Field M&TE Verifications - Technician visits customers sites - Electronic service

#1
I work for a company that wants to send a technician to our customers' sites to perform electronic service and upgrades. This person travels with various electronic equipment that we have calibrated by an approved vendor once per year. I have a question about that equipment that is bound to be handled and mishandled through its many travels. Is it possible to perform some quick and easy verification of the test equipment in the field without doing a full-blown calibration/verification procedure? The equipment includes a multimeter to check continuity, a waveform generator, a hipot tester, and a portable oscilloscope. Does anybody has some ideas on quick and simple ways to verify in the field that the test equipment has not been damaged in transit? We want to catch problems with our own equipment before we use it on someone else's equipment. I'm hoping there are some electronic gurus out there that can assist me. Thank you in advance.
 
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Jerry Eldred

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#2
I'll take a stab at it.

The multimeter- If it's a handheld portable meter such as a Fluke 77 or 87 or similar, those are designed for field use any way. Something as simple as touching the test leads together for continuity check ought to be sufficient. If it's continuity testing, and you are using a less portable meter, the same method would apply, and look for a repeatable stable zero indication (minus lead resistance).

The wave form generator can be checked by putting a waveform on the oscilloscope. Use wave shape, amplitude and frequency similar to values you will be testing. Do this for a couple of different settings at the extremes of where your technician intends to use the generator.

The hipot tester, with nothing connected to the output can be run up it's voltage range, and watch for a predictable front panel meter display. Maybe before the first trip, just after the units have been freshly calibrated, make up a brief document as to what you run up to, what the dial setting is turned to (depending on what type of hipot you have), and verify when you turn the dial up to that position you get a full scale indication on the hipot. If its less than about a 50KV hipot this is fine. For some of the higher output voltage models (100KV for example), environmental conditions can make a difference on how high you can run it. Make sure to have adequate safety instructions in the document so noone gets unwanted electrons coursing through their body.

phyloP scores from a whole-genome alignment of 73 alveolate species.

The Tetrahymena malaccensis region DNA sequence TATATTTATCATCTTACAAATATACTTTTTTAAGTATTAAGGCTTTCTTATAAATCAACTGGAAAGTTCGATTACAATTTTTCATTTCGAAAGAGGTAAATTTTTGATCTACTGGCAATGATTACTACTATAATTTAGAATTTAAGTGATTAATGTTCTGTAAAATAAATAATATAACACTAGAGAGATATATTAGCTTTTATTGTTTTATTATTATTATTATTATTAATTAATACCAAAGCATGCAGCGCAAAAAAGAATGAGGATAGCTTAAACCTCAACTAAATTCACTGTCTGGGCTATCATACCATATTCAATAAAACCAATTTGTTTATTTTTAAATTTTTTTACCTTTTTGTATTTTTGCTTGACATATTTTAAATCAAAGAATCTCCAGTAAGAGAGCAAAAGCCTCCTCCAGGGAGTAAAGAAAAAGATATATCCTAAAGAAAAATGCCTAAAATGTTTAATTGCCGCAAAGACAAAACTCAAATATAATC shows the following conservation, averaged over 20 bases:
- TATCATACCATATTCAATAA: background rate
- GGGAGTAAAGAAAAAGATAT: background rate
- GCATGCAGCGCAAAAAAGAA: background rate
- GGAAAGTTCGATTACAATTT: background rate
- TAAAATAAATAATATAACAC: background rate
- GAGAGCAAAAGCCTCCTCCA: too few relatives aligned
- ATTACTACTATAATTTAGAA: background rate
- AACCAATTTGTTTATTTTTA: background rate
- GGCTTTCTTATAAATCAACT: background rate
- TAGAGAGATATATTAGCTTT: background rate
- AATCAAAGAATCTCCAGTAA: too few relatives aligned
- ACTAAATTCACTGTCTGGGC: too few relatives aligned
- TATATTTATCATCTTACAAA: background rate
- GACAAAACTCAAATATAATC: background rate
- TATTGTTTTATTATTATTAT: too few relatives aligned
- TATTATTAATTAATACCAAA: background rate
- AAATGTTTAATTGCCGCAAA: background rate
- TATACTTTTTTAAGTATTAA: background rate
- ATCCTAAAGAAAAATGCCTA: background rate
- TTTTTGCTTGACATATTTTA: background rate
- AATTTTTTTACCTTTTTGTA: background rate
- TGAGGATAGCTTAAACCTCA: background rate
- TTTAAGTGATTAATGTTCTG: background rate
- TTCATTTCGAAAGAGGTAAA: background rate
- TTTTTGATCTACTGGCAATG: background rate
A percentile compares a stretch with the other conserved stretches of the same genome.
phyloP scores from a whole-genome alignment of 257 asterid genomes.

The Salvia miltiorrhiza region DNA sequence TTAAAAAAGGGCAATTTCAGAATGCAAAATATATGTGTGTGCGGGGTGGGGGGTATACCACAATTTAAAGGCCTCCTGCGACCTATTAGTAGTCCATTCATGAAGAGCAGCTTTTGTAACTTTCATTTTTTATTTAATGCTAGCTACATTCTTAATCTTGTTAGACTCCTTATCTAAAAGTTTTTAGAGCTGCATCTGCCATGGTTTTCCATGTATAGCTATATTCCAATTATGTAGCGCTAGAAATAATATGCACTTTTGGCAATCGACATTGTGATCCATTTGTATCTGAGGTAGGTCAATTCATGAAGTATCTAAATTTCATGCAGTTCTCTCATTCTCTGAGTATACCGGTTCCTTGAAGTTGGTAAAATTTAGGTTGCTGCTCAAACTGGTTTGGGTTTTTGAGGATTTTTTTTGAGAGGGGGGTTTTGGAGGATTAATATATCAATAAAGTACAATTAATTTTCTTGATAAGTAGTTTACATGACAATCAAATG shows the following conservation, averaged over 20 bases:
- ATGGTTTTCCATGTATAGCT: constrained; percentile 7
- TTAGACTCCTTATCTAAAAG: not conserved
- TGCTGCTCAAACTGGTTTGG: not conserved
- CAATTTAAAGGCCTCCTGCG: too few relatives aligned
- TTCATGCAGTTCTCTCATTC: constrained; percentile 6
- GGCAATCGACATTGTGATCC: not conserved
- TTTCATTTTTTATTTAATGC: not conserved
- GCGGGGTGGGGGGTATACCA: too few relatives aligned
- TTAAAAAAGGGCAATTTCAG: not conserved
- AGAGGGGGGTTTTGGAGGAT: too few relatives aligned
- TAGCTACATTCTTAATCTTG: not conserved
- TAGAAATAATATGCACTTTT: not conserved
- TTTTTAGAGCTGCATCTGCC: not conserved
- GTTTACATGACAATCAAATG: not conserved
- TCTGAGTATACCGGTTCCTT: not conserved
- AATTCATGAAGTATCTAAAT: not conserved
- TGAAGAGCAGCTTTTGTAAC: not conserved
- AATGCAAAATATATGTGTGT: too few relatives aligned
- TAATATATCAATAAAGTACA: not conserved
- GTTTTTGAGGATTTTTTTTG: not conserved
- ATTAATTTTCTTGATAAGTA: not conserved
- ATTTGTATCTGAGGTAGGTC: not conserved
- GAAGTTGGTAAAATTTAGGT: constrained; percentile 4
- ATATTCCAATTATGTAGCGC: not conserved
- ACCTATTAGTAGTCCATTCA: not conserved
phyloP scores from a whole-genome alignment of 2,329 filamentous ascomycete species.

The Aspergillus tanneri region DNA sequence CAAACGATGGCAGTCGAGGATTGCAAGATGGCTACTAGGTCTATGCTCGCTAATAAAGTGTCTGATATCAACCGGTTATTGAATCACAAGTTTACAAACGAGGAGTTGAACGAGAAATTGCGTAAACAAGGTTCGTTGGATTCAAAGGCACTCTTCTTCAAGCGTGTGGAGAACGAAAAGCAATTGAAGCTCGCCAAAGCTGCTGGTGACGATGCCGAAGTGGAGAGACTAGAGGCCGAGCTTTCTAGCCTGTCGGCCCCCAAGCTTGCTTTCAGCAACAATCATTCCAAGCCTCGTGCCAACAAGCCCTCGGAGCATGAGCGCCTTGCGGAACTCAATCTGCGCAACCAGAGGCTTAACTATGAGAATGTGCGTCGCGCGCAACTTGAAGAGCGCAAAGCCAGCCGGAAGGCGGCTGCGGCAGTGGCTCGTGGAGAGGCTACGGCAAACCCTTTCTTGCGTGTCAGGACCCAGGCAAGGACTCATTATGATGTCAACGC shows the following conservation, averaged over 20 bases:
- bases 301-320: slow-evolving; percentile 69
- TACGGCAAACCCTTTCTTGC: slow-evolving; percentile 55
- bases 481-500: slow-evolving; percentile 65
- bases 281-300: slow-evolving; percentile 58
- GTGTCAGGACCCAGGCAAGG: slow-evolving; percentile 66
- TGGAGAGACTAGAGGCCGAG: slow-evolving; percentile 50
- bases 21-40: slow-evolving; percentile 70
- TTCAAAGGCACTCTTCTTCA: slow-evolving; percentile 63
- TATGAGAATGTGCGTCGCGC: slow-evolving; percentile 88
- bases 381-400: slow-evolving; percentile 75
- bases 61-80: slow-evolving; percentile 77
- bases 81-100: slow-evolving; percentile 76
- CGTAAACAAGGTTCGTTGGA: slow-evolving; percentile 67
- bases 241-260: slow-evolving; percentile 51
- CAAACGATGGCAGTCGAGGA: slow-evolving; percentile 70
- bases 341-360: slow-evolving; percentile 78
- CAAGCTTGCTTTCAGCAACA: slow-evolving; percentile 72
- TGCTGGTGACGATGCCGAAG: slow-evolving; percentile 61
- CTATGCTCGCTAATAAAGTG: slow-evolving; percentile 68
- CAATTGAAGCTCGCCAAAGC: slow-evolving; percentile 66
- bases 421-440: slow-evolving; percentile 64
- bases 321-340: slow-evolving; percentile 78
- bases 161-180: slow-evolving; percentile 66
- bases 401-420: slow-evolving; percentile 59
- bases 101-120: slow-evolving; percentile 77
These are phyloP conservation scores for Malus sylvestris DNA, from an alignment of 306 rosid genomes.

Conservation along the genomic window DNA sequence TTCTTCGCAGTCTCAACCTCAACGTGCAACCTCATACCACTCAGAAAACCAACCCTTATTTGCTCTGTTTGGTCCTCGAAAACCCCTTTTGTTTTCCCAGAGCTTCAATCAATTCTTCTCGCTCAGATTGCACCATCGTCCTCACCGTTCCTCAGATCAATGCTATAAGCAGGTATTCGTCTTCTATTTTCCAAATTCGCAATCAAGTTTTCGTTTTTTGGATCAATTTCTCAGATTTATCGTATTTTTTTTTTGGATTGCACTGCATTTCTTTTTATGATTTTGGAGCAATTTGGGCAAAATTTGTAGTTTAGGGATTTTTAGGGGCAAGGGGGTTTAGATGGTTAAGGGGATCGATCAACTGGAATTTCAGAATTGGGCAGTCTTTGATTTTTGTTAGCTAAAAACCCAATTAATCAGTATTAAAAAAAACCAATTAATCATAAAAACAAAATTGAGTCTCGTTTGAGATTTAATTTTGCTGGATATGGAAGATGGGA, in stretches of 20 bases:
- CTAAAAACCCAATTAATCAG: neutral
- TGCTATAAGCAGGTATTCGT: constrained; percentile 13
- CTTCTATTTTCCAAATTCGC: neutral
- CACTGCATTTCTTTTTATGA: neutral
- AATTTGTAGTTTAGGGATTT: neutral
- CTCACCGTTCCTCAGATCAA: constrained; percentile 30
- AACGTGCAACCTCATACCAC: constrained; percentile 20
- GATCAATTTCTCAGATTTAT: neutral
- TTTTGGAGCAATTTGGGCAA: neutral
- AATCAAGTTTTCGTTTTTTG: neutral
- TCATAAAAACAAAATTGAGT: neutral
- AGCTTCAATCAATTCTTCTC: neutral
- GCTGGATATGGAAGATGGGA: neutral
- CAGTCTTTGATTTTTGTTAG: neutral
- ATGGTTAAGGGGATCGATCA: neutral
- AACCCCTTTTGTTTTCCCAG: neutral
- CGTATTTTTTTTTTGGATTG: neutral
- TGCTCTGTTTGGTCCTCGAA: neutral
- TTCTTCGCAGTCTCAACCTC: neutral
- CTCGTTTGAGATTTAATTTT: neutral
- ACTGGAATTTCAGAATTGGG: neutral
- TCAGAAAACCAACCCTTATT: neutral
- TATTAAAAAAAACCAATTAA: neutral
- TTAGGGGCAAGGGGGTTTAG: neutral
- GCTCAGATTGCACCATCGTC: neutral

For the portable oscilloscope, many of them have a cal output that can be used for a self-check. Use the probe normally used in the field work, and check for proper waveform period, amplitude and risetime.

Please feel free to ask further if you need better elaboration on this.

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#3
Thank you, Jerry, for your prompt reply. That is exactly the kind of information that I was looking for. Is there anything we can do if the portable oscilloscope does not have a cal output?
 

Jerry Eldred

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Super Moderator
#4
That makes things even a little simpler. You can do what is sometimes called a "back-to-back" check. Set your generator for an appropriate output amplitud/waveform/frequency, and use it in lieu of the calibrator output.

Make sure to remember that this is NOT a calibration. It is a good confidence checker. Doing the back-to-back checks between the oscilloscope and the generator will give you some reasonable confidence level that they are both working properly. Odds are that if you have an erroneous decrease in the output level of the generator, you shouldn't have the same level of erroneous change in the oscilloscope input (we hope). If you get an incorrect display on the oscilloscope you can know with pretty good certainty that one or the other of the two are bad.

Conversely, if you get a "good" reading, you will have a pretty high degree of confidence that they are good.

One additional caution is to remember absolutely that these units are ONLY as good as their specs. If your vertical and horizontal specs on your scope are +/-2%, it will only read that well. If your generator amplitude is only +/-5%, it will ONLY read th at well. If you are checking them "back-to-back", you can ONLY expect readings within those limits. Your generator can legitimately change by 5% and still be good. Your scope could also drift by another 2% and still be good. You could see a change (in the example) of as much as 7% or more, and your instruments will still be "good." As you or your tech is checking them in the field, make sure to take into account the allowable specs of both instruments. If one was reading at the low end of spec and drifted all the way to the high end of its spec, it is still legitimate. Factor those quantities into your method for doing the checks in the field. Make your method such that you are only looking for equipment failures rather than legitimate instrument variation. As a calibration person, I have had to explain to many people these details. They used +/-2% meters and couldn't understand a 1% difference between two meters they used to check the same value. It is important to remember those details, and not deceive yourself into believing that test equipment is certified to remain "exact".

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#5
Thank you again, Jerry, for your valuable insight. I feel a lot better about our equipment traveling now that I have this information. This is without a doubt the best metrology forum I have seen and I hope it will be around for many years to come.
 
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